I need your help to identify the creators of these four models:
I’ve taught this model previously, but I have no idea what it’s origins are. I think it’s a modification of Yoshizawa’s flat butterfly model… any idea who the creator is?
Any idea who’s design this is? I’ve seen it all over the web, but nobody mentions the designer of it.
This is a cute little mouse – It looks a bit like Jun Maekawa’s, but not quite the same.
I love this model, but again, while I’ve seen it online I haven’t been able to find any designer references for it.
If you have any idea about the origins or designers of the above models, please leave your thoughts in the comments below or send me a message directly via the Contact button at the top of the page. Thank you!
To continue the origami how-to video fun, here’s a new one from my partner Ioana Stoian showing how to fold a cute origami cat designed by Roberto Gretter and Ioana during the Polish origami convention earlier this year.
What a fun little cat! And it’s based on 60 degree angles, which for geometers like me is particularly satisfying…
I saw this fantastic little 4:30 minute documentary on Bobby Jaber, a retired chemistry teacher who has spent the last 20 years working with porcelain to represent geometric shapes and solids. It’s beautiful artwork and well worth seeing.
It reminds me a lot of Shuzo Fujimoto, a Japanese chemistry teacher who decided to fold paper to help represent chemical structures for his students; he was one of the first origami tessellation masters, and his explorations became the basis for most of what exists in the origami tessellation world these days.
I don’t know what it is about retired chemistry teachers, but they sure seem to have a gift, don’t they?
PORCELAINIA from Dave Altizer on Vimeo.
Here’s another instructional video, covering the simplest of the Vincent Floderer-style crumpling techniques. If you’re unaware of this style of folding, it was brought to the awareness of the global origami community via Paul Jackson, a British origamist and designer. Vincent Floderer learned this technique and really developed it to new heights, and has been focusing primarily on it for more than two decades now! I highly recommend checking out his website to see some of the amazing examples of his work.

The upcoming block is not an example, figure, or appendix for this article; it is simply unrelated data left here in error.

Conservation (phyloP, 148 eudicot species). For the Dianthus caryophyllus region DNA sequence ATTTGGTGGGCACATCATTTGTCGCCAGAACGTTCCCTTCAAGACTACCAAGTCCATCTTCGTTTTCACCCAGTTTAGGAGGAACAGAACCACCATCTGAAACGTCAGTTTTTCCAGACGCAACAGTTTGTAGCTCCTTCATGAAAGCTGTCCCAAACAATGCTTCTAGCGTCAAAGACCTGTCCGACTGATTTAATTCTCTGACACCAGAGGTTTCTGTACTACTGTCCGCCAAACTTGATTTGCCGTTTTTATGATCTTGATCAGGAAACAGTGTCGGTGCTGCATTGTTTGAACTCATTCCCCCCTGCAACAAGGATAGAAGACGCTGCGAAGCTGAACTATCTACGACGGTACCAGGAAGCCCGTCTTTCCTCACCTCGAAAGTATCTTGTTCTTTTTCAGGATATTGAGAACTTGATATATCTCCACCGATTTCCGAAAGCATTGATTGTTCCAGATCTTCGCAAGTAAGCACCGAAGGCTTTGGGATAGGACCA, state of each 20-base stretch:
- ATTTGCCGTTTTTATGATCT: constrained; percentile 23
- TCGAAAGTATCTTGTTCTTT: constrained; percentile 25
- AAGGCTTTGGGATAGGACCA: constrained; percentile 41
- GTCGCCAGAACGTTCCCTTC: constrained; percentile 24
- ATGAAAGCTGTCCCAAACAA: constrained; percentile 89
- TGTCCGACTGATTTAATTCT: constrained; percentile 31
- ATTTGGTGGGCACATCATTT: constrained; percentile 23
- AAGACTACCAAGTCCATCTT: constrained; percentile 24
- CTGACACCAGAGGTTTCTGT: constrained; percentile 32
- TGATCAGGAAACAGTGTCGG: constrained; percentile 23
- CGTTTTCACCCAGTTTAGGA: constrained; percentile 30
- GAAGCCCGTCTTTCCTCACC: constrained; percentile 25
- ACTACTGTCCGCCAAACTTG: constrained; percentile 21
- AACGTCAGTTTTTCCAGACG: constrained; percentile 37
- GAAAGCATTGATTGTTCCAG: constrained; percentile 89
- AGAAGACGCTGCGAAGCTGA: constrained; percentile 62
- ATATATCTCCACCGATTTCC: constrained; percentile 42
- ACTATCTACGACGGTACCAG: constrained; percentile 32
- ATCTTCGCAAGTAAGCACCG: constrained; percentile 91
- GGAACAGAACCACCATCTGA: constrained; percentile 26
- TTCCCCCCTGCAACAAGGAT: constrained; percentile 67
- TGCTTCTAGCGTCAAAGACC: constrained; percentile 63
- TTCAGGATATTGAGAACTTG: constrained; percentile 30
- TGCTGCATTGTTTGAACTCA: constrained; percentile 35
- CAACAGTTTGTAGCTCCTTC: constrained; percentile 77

Give this model a try and let me know how it turns out for you!
Here’s a short video I knocked together on how to fold a hyperbolic paraboloid, which is a folding exercise from the Bauhaus school (notably from Josef Albers). I learned about this model ages ago, but the great research work of Erik and Marty Demaine clued me in to the real history behind this piece, as well as numerous other tessellated & geometrical folding patterns!
This folding method I demonstrate is a fast way of doing it, and the method I use when teaching classes as it saves a massive amount of time. I highly recommend giving this model a try!
Sara Adams, prolific origami video creator and teacher, is running an origami giveaway – deadline July 13th. The prize: a free copy of our new book, Origami for All!
Sara has been a big supporter of our new book and we’re very grateful for her kind words and enthusiasm. Please check out her contest and join in, the prize is fantastic
I saw the following two items on Flickr recently and they’re both stunning, in very different ways.
This fantastic portrait from Aldo Tolino:
And this 3D metal structure, a deformed Resch tessellation made real, by Tomohiro Tachi:
Both amazing in completely different ways. I am intrigued!